A smart business owner should regularly think about new business opportunities. While business growth is rarely possible without encountering some risk areas, diversifying into an unrelated business can pose some additional potential disadvantages that should be considered in advance. This growth strategy can also offer some benefits that often make it a viable approach.
Reducing Cyclical and Seasonal Variations
Some manufacturing and service sectors are especially sensitive to either seasonal or cyclical factors. For example, the automotive industry is typically more impacted by a recession than military suppliers. A college bookstore is likely to be impacted by seasonal student activities that will result in periods of high sales activity followed by reduced cash flow. By expanding into an unrelated business area, a company can offset these variations and stabilize cash flow.
A Lack of Synergy
If you and your company are viewed as experts in one primary business area, it will be difficult to acquire a similar positive reputation in a new and unrelated business. When a leading technology company acquires another technology business, there are likely to be synergies in such areas as purchasing and human resources because of similarities in how the companies operate. On the other hand, if a prominent law firm wants to buy a technology company, a significant lack of synergy should be anticipated.
New Employee Opportunities
If your company has become totally focused in one product or service area, some employees might question their promotion opportunities due to limited growth. Even if your business is highly profitable, this does not always translate to employee satisfaction. By entering an unrelated business, you can add an element of excitement that can inspire both employees and your entire management team due to new challenges.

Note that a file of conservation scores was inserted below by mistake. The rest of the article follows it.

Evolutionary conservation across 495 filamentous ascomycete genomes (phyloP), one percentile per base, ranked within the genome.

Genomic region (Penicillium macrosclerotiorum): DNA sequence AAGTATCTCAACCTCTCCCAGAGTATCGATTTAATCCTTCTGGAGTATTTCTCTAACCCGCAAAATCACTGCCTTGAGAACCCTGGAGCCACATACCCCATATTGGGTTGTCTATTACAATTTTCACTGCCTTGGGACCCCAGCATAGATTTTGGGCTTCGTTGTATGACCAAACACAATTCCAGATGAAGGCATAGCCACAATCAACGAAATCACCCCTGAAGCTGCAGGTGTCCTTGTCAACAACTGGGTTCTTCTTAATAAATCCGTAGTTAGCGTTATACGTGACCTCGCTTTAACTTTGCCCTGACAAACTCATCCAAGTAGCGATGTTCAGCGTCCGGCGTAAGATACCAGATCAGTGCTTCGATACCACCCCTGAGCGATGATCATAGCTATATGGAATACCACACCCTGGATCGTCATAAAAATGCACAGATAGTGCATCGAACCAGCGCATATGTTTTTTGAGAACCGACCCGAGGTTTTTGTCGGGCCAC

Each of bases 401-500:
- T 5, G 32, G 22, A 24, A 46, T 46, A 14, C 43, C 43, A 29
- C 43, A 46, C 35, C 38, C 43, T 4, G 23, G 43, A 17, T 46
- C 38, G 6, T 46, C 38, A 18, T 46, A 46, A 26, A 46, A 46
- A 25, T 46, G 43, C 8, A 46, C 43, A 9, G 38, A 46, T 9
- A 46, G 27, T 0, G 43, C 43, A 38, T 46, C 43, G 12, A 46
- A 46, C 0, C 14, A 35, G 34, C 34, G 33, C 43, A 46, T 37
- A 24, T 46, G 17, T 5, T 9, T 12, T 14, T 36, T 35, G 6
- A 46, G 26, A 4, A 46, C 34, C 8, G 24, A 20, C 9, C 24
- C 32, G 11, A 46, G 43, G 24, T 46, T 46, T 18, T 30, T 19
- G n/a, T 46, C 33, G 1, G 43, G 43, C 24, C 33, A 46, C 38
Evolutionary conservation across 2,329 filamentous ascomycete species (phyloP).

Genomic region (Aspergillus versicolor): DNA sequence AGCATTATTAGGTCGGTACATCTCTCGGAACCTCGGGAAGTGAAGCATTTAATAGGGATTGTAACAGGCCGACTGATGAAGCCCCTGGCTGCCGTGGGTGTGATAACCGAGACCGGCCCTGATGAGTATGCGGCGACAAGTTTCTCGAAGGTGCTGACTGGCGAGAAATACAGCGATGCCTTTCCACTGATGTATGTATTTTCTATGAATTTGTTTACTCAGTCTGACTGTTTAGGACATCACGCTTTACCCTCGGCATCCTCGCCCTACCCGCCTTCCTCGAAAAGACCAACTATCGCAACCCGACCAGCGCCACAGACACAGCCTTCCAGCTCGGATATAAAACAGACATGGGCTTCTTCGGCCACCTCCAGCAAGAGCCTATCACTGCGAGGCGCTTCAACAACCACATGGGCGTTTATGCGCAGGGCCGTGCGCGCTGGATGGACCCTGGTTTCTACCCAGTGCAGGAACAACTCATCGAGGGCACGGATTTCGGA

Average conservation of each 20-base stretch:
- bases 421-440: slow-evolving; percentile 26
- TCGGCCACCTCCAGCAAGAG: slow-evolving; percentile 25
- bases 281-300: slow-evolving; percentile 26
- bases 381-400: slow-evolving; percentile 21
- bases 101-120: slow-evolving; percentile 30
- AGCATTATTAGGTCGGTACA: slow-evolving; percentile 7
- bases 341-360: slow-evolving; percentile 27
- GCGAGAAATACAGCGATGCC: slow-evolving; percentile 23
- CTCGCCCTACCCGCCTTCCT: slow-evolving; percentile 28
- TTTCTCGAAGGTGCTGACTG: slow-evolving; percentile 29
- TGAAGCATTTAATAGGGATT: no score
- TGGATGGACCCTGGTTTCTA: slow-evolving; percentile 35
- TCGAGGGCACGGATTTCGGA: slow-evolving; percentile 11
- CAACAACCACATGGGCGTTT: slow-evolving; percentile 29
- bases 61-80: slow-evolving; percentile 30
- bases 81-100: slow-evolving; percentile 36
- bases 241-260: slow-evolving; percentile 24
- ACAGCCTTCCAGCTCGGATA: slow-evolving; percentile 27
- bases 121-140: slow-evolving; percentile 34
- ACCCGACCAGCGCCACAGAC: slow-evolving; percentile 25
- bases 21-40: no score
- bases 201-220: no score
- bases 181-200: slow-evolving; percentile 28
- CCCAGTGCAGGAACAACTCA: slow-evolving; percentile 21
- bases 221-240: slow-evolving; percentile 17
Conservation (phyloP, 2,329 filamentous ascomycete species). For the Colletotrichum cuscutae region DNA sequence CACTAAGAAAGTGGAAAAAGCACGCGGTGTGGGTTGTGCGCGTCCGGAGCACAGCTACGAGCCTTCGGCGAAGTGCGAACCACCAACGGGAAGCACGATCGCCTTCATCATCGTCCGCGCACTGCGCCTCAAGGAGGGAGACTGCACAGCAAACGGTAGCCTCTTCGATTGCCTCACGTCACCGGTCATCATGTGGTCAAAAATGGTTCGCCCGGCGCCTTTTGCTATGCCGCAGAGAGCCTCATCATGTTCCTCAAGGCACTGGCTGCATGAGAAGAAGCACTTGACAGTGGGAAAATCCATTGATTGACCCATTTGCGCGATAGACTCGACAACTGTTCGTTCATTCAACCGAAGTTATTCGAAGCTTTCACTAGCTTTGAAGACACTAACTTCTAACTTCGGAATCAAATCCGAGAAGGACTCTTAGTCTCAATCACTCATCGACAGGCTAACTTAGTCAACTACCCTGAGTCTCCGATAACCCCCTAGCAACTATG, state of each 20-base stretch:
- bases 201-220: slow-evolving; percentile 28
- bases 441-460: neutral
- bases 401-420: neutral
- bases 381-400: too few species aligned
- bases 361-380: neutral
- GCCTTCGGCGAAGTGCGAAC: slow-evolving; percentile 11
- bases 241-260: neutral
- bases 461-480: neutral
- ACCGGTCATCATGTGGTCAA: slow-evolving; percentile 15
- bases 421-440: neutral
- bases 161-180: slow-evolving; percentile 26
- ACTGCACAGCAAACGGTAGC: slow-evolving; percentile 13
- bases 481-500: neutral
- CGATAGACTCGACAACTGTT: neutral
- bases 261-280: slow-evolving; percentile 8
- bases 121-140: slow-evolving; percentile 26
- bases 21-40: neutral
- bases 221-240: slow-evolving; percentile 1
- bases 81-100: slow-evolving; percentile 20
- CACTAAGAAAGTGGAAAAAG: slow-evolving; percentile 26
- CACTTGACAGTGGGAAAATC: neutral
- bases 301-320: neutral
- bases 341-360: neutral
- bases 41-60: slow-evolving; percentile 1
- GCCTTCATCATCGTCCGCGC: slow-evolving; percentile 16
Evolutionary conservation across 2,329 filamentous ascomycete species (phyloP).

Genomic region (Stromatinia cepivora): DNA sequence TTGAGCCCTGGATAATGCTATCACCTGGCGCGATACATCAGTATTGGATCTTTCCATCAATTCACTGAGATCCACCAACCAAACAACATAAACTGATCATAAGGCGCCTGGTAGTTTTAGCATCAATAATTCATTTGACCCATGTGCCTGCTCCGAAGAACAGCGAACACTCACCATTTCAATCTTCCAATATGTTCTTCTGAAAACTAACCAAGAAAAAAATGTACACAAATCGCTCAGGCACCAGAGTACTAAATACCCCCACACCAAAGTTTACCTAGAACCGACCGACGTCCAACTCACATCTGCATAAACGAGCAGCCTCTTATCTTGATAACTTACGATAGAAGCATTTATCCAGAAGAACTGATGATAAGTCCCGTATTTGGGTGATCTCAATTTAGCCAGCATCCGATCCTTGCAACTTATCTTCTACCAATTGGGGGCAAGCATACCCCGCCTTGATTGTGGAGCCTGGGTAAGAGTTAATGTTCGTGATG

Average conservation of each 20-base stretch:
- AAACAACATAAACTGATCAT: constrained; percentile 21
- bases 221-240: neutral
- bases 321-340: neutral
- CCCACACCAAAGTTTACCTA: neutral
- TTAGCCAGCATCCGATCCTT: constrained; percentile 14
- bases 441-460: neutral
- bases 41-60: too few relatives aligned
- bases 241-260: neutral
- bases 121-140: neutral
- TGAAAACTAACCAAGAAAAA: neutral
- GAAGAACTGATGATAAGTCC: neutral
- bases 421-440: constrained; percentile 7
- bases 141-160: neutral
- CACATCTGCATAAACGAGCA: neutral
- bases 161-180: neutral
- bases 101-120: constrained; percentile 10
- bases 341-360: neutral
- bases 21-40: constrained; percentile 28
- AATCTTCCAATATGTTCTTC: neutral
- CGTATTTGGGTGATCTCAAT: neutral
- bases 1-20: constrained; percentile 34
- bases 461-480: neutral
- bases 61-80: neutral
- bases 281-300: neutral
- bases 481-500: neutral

Increased Management Responsibilities
It is always difficult for any business executive to admit to a possible lack of adequate time or skills to facilitate a successful business acquisition. When the proposed corporate addition involves a brand new business area, the added management responsibilities can prove to be daunting to even the most experienced business manager. Even when key managers deny the existence of a problem, this potential disadvantage is regularly present in circumstances involving unrelated business acquisitions. How you handle it is up to you, but a candid assessment of this delicate area is strongly recommended.
Other Issues to Consider
Some business diversification issues will unavoidably depend on the situation at hand and are unlikely to fall into a consistent category as an advantage or disadvantage. Competition in a new and unrelated business area can represent an imposing challenge, but the potential of entering a business market with much less competition than what your present company faces can make it an acceptable trade-off. The possibility of losing your current corporate identity is a potential disadvantage to consider when considering unrelated business opportunities.
However, this perspective also works the other way if your company has a stodgy image that you would like to invigorate with a new business strategy – this is often how corporate “makeovers” get their start.
Stephen Bush is based in Ohio and has been a business finance consultant and writer for more than 30 years. Bush obtained a Master of Business Administration in management and finance at the University of California, Los Angeles.